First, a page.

March, 2019

One in 10 surgery deaths due to flawed care or injury caused by treatment

Dangerous: Surgery risks can outweigh benefits. Photo: Nic Walker Dangerous: Surgery risks can outweigh benefits. Photo: Nic Walker
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Dangerous: Surgery risks can outweigh benefits. Photo: Nic Walker

Dangerous: Surgery risks can outweigh benefits. Photo: Nic Walker

More than one in 10 deaths during or after surgery involved flawed care or serious injury caused by the treatment, a national audit has found.

The Australian and New Zealand Audits of Surgical Mortality shows delays in treatment or decisions by surgeons to perform futile surgeries are still the most common problems linked to surgical deaths.

But surgery also appears to be getting a little safer, with the audit, which covers almost every surgery death in Australia, finding fewer faults with the medical care provided to patients than it has in the past.

Audit chair Guy Maddern said of the deaths where there were concerns, about 5 per cent involved serious adverse events that were likely to have contributed to the person’s death.

In about 8 per cent of cases, the audit found some area of care could have been delivered better.

“These are the sorts of deaths where it was a difficult surgery, and instead of going straight to an operation, maybe additional X-rays and imaging should have been pursued, or maybe the skill set of the team that was operating could have been more appropriate,” he said.

“Sometimes, of course, the result would have been exactly the same.”


Professor Maddern said some surgeons, particularly in general surgery, orthopaedics, and, to a lesser extent, neurosurgery, still needed to work on deciding not to proceed with surgeries where the risks outweighed the benefits.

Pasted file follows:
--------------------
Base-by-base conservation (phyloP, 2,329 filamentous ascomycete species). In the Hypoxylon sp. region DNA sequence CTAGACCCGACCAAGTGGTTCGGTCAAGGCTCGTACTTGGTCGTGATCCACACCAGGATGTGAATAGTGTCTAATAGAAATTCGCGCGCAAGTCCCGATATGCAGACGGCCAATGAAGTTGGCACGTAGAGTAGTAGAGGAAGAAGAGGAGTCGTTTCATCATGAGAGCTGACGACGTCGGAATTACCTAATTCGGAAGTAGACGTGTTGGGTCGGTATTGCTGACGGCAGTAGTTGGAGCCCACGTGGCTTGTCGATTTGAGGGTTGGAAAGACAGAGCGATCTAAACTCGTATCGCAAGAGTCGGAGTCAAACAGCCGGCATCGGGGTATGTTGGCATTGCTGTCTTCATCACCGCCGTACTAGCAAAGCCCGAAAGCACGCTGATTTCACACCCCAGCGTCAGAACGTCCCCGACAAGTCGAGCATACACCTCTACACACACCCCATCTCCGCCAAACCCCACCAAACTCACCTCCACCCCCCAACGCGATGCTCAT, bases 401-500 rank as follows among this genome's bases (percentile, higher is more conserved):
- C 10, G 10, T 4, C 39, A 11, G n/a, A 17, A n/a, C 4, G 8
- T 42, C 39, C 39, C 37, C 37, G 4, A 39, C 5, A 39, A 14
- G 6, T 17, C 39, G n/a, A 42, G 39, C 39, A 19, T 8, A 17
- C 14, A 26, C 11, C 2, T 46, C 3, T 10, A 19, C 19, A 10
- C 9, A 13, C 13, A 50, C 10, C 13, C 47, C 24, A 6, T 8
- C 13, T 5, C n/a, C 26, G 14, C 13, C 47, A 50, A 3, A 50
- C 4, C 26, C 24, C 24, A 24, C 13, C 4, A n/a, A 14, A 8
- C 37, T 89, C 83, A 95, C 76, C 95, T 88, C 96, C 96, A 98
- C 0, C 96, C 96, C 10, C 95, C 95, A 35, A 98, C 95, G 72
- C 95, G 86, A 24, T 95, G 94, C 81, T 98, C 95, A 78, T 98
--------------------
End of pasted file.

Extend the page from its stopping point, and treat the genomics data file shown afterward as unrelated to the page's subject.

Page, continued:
“People are thinking a little bit longer and harder about whether an operation is really going to alter the outcome,” he said. “These are the types of cases where you know before you begin that it is not going to end well.”

However, in some areas with many patients with complex conditions, things were just more likely to go wrong.

The report, which includes data from nearly 18,600 deaths over five years, found in 2013 the decision to operate was the most common reason a death was reviewed.

Overall, delays in treatment, linked to issues such as patients needing to be transferred or surgeons delaying the decision to operate, were still the most common problem, and in about 26 per cent of the deaths no surgery was performed.

Between 2009 and 2013, the report shows a decrease in the proportion of patients who died with serious infection causing sepsis from 12 per cent to 9 per cent, while significant post-operative bleeding decreased from 12 per cent to 11 per cent. Serious adverse events halved from 6 per cent of deaths in 2009 to 3 per cent in 2013.

Every public hospital now participates in the audit, along with all private hospitals in every state except NSW. However, Professor Maddern said he was pleased NSW private hospitals had agreed to participate in future.

Doctors are now provided with regular case studies from the audit, in which de-identified information about the death is provided, so they can learn from any mistakes.

“What we are seeing is an overall decrease in deaths associated with surgical care, which may be due to many things, and we think the audit is helping,” he said. “It’s making people think twice.”

Professor Guy Maddern’s tips on protecting yourself in surgery

1. If you are away from a major hospital, get yourself to one. A particular problem, Professor Maddern says, exists when rural patients resist transfers to major hospitals because they don’t want to leave their families.

2. Lose weight and don’t smoke.The proportion of deaths where obesity was a factor increased slightly this year. “An operation done on a thin person relative to a fat person can have a completely different outcome,” Professor Maddern says. This is particularly important for older people, who have the most operations.